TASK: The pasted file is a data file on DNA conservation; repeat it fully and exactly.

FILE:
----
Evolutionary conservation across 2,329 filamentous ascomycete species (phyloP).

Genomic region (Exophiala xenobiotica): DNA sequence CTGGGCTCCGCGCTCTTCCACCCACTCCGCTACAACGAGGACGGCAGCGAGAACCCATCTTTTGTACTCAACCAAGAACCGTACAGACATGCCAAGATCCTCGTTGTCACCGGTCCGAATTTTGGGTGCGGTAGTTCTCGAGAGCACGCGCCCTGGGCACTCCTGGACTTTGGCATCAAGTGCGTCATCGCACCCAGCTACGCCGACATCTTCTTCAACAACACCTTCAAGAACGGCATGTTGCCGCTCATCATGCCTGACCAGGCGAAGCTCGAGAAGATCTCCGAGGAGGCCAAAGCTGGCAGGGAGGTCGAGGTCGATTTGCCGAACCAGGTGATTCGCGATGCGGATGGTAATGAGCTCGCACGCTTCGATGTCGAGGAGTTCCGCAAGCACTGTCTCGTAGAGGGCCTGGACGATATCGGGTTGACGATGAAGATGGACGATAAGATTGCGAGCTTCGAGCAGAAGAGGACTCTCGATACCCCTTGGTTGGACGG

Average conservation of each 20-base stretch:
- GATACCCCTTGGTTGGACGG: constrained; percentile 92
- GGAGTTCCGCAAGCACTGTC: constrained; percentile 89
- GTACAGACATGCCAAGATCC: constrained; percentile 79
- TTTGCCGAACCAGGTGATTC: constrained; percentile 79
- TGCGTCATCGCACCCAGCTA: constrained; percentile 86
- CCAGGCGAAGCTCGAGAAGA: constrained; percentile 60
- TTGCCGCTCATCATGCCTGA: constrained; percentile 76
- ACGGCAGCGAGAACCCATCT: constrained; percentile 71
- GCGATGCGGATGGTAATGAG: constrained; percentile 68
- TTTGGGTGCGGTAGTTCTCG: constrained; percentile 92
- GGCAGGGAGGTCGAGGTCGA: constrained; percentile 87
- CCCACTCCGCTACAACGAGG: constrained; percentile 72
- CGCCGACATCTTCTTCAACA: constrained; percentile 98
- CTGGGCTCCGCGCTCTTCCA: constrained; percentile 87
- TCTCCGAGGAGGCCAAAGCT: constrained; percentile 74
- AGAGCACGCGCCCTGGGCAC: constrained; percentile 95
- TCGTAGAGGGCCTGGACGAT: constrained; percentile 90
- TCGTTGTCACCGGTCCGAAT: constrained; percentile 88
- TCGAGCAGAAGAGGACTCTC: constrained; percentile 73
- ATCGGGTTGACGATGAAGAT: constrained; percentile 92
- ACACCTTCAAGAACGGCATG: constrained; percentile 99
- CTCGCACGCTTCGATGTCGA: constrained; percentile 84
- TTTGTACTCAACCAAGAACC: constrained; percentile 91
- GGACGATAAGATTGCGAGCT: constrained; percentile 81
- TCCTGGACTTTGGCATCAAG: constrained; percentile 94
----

Evolutionary conservation across 2,329 filamentous ascomycete species (phyloP).

Genomic region (Exophiala xenobiotica): DNA sequence CTGGGCTCCGCGCTCTTCCACCCACTCCGCTACAACGAGGACGGCAGCGAGAACCCATCTTTTGTACTCAACCAAGAACCGTACAGACATGCCAAGATCCTCGTTGTCACCGGTCCGAATTTTGGGTGCGGTAGTTCTCGAGAGCACGCGCCCTGGGCACTCCTGGACTTTGGCATCAAGTGCGTCATCGCACCCAGCTACGCCGACATCTTCTTCAACAACACCTTCAAGAACGGCATGTTGCCGCTCATCATGCCTGACCAGGCGAAGCTCGAGAAGATCTCCGAGGAGGCCAAAGCTGGCAGGGAGGTCGAGGTCGATTTGCCGAACCAGGTGATTCGCGATGCGGATGGTAATGAGCTCGCACGCTTCGATGTCGAGGAGTTCCGCAAGCACTGTCTCGTAGAGGGCCTGGACGATATCGGGTTGACGATGAAGATGGACGATAAGATTGCGAGCTTCGAGCAGAAGAGGACTCTCGATACCCCTTGGTTGGACGG

Average conservation of each 20-base stretch:
- GATACCCCTTGGTTGGACGG: constrained; percentile 92
- GGAGTTCCGCAAGCACTGTC: constrained; percentile 89
- GTACAGACATGCCAAGATCC: constrained; percentile 79
- TTTGCCGAACCAGGTGATTC: constrained; percentile 79
- TGCGTCATCGCACCCAGCTA: constrained; percentile 86
- CCAGGCGAAGCTCGAGAAGA: constrained; percentile 60
- TTGCCGCTCATCATGCCTGA: constrained; percentile 76
- ACGGCAGCGAGAACCCATCT: constrained; percentile 71
- GCGATGCGGATGGTAATGAG: constrained; percentile 68
- TTTGGGTGCGGTAGTTCTCG: constrained; percentile 92
- GGCAGGGAGGTCGAGGTCGA: constrained; percentile 87
- CCCACTCCGCTACAACGAGG: constrained; percentile 72
- CGCCGACATCTTCTTCAACA: constrained; percentile 98
- CTGGGCTCCGCGCTCTTCCA: constrained; percentile 87
- TCTCCGAGGAGGCCAAAGCT: constrained; percentile 74
- AGAGCACGCGCCCTGGGCAC: constrained; percentile 95
- TCGTAGAGGGCCTGGACGAT: constrained; percentile 90
- TCGTTGTCACCGGTCCGAAT: constrained; percentile 88
- TCGAGCAGAAGAGGACTCTC: constrained; percentile 73
- ATCGGGTTGACGATGAAGAT: constrained; percentile 92
- ACACCTTCAAGAACGGCATG: constrained; percentile 99
- CTCGCACGCTTCGATGTCGA: constrained; percentile 84
- TTTGTACTCAACCAAGAACC: constrained; percentile 91
- GGACGATAAGATTGCGAGCT: constrained; percentile 81
- TCCTGGACTTTGGCATCAAG: constrained; percentile 94